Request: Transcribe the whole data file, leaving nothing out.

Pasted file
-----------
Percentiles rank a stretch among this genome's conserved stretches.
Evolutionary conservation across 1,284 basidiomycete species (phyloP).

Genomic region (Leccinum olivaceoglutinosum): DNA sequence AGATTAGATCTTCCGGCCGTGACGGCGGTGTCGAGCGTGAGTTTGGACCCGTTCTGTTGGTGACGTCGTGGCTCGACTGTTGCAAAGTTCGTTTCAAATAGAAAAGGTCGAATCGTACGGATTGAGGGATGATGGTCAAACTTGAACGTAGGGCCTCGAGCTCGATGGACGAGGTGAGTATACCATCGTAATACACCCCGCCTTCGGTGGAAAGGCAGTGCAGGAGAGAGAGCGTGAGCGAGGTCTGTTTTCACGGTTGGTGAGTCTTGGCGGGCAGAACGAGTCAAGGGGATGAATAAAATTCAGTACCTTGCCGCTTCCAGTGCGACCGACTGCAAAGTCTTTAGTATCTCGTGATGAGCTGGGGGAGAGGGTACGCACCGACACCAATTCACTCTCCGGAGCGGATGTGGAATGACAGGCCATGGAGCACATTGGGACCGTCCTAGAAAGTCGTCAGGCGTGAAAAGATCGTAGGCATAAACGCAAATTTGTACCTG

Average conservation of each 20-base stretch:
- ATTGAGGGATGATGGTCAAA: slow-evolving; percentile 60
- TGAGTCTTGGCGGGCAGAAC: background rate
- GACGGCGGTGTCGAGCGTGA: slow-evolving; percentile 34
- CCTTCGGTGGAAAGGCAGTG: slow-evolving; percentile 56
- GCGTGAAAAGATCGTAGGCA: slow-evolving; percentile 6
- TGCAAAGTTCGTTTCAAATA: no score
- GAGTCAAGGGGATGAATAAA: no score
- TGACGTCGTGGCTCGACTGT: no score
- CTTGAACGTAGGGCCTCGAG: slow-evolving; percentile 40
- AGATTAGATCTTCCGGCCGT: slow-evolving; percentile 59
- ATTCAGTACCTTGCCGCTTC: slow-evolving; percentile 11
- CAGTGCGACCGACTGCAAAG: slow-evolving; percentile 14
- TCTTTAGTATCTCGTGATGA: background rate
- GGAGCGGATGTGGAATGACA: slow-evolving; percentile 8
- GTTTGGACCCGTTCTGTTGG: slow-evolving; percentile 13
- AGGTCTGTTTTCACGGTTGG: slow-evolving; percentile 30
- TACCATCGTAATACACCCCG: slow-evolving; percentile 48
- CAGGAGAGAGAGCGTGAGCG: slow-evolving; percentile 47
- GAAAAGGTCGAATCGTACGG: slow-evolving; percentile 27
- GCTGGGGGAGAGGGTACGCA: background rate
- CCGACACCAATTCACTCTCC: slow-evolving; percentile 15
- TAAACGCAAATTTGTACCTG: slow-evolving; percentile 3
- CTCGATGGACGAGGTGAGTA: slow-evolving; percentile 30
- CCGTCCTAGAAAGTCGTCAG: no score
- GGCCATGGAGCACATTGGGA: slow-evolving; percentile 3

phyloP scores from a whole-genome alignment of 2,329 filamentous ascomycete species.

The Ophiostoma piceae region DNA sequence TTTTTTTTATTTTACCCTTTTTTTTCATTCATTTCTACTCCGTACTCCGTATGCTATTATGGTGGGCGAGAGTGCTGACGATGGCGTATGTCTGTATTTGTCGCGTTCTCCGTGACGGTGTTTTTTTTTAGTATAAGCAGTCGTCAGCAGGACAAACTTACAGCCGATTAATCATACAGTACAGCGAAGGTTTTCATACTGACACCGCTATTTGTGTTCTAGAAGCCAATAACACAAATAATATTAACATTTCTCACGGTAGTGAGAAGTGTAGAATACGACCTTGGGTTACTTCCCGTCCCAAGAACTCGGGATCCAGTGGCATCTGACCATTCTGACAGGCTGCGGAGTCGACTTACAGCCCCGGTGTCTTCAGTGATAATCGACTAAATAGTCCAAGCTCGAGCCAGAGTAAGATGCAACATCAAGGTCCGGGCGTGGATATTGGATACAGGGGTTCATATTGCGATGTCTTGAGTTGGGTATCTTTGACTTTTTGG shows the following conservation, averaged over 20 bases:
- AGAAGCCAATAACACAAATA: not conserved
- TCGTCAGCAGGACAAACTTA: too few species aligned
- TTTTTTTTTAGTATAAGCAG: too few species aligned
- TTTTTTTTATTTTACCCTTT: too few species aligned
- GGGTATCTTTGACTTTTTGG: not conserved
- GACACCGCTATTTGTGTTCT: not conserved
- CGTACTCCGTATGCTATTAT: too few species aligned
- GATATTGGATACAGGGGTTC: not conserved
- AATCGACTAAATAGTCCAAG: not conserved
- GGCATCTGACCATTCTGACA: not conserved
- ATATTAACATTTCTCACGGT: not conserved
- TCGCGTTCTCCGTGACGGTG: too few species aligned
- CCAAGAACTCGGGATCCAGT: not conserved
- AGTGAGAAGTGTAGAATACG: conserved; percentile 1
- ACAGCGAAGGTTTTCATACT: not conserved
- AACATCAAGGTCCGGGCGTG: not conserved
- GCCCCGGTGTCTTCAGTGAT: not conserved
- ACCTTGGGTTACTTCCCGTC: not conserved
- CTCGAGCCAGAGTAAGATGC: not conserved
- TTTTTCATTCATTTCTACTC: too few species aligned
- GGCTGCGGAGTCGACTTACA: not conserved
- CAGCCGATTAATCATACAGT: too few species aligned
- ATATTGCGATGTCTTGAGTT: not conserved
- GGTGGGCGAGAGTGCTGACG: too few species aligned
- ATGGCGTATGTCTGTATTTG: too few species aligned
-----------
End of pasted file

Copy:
Percentiles rank a stretch among this genome's conserved stretches.
Evolutionary conservation across 1,284 basidiomycete species (phyloP).

Genomic region (Leccinum olivaceoglutinosum): DNA sequence AGATTAGATCTTCCGGCCGTGACGGCGGTGTCGAGCGTGAGTTTGGACCCGTTCTGTTGGTGACGTCGTGGCTCGACTGTTGCAAAGTTCGTTTCAAATAGAAAAGGTCGAATCGTACGGATTGAGGGATGATGGTCAAACTTGAACGTAGGGCCTCGAGCTCGATGGACGAGGTGAGTATACCATCGTAATACACCCCGCCTTCGGTGGAAAGGCAGTGCAGGAGAGAGAGCGTGAGCGAGGTCTGTTTTCACGGTTGGTGAGTCTTGGCGGGCAGAACGAGTCAAGGGGATGAATAAAATTCAGTACCTTGCCGCTTCCAGTGCGACCGACTGCAAAGTCTTTAGTATCTCGTGATGAGCTGGGGGAGAGGGTACGCACCGACACCAATTCACTCTCCGGAGCGGATGTGGAATGACAGGCCATGGAGCACATTGGGACCGTCCTAGAAAGTCGTCAGGCGTGAAAAGATCGTAGGCATAAACGCAAATTTGTACCTG

Average conservation of each 20-base stretch:
- ATTGAGGGATGATGGTCAAA: slow-evolving; percentile 60
- TGAGTCTTGGCGGGCAGAAC: background rate
- GACGGCGGTGTCGAGCGTGA: slow-evolving; percentile 34
- CCTTCGGTGGAAAGGCAGTG: slow-evolving; percentile 56
- GCGTGAAAAGATCGTAGGCA: slow-evolving; percentile 6
- TGCAAAGTTCGTTTCAAATA: no score
- GAGTCAAGGGGATGAATAAA: no score
- TGACGTCGTGGCTCGACTGT: no score
- CTTGAACGTAGGGCCTCGAG: slow-evolving; percentile 40
- AGATTAGATCTTCCGGCCGT: slow-evolving; percentile 59
- ATTCAGTACCTTGCCGCTTC: slow-evolving; percentile 11
- CAGTGCGACCGACTGCAAAG: slow-evolving; percentile 14
- TCTTTAGTATCTCGTGATGA: background rate
- GGAGCGGATGTGGAATGACA: slow-evolving; percentile 8
- GTTTGGACCCGTTCTGTTGG: slow-evolving; percentile 13
- AGGTCTGTTTTCACGGTTGG: slow-evolving; percentile 30
- TACCATCGTAATACACCCCG: slow-evolving; percentile 48
- CAGGAGAGAGAGCGTGAGCG: slow-evolving; percentile 47
- GAAAAGGTCGAATCGTACGG: slow-evolving; percentile 27
- GCTGGGGGAGAGGGTACGCA: background rate
- CCGACACCAATTCACTCTCC: slow-evolving; percentile 15
- TAAACGCAAATTTGTACCTG: slow-evolving; percentile 3
- CTCGATGGACGAGGTGAGTA: slow-evolving; percentile 30
- CCGTCCTAGAAAGTCGTCAG: no score
- GGCCATGGAGCACATTGGGA: slow-evolving; percentile 3

phyloP scores from a whole-genome alignment of 2,329 filamentous ascomycete species.

The Ophiostoma piceae region DNA sequence TTTTTTTTATTTTACCCTTTTTTTTCATTCATTTCTACTCCGTACTCCGTATGCTATTATGGTGGGCGAGAGTGCTGACGATGGCGTATGTCTGTATTTGTCGCGTTCTCCGTGACGGTGTTTTTTTTTAGTATAAGCAGTCGTCAGCAGGACAAACTTACAGCCGATTAATCATACAGTACAGCGAAGGTTTTCATACTGACACCGCTATTTGTGTTCTAGAAGCCAATAACACAAATAATATTAACATTTCTCACGGTAGTGAGAAGTGTAGAATACGACCTTGGGTTACTTCCCGTCCCAAGAACTCGGGATCCAGTGGCATCTGACCATTCTGACAGGCTGCGGAGTCGACTTACAGCCCCGGTGTCTTCAGTGATAATCGACTAAATAGTCCAAGCTCGAGCCAGAGTAAGATGCAACATCAAGGTCCGGGCGTGGATATTGGATACAGGGGTTCATATTGCGATGTCTTGAGTTGGGTATCTTTGACTTTTTGG shows the following conservation, averaged over 20 bases:
- AGAAGCCAATAACACAAATA: not conserved
- TCGTCAGCAGGACAAACTTA: too few species aligned
- TTTTTTTTTAGTATAAGCAG: too few species aligned
- TTTTTTTTATTTTACCCTTT: too few species aligned
- GGGTATCTTTGACTTTTTGG: not conserved
- GACACCGCTATTTGTGTTCT: not conserved
- CGTACTCCGTATGCTATTAT: too few species aligned
- GATATTGGATACAGGGGTTC: not conserved
- AATCGACTAAATAGTCCAAG: not conserved
- GGCATCTGACCATTCTGACA: not conserved
- ATATTAACATTTCTCACGGT: not conserved
- TCGCGTTCTCCGTGACGGTG: too few species aligned
- CCAAGAACTCGGGATCCAGT: not conserved
- AGTGAGAAGTGTAGAATACG: conserved; percentile 1
- ACAGCGAAGGTTTTCATACT: not conserved
- AACATCAAGGTCCGGGCGTG: not conserved
- GCCCCGGTGTCTTCAGTGAT: not conserved
- ACCTTGGGTTACTTCCCGTC: not conserved
- CTCGAGCCAGAGTAAGATGC: not conserved
- TTTTTCATTCATTTCTACTC: too few species aligned
- GGCTGCGGAGTCGACTTACA: not conserved
- CAGCCGATTAATCATACAGT: too few species aligned
- ATATTGCGATGTCTTGAGTT: not conserved
- GGTGGGCGAGAGTGCTGACG: too few species aligned
- ATGGCGTATGTCTGTATTTG: too few species aligned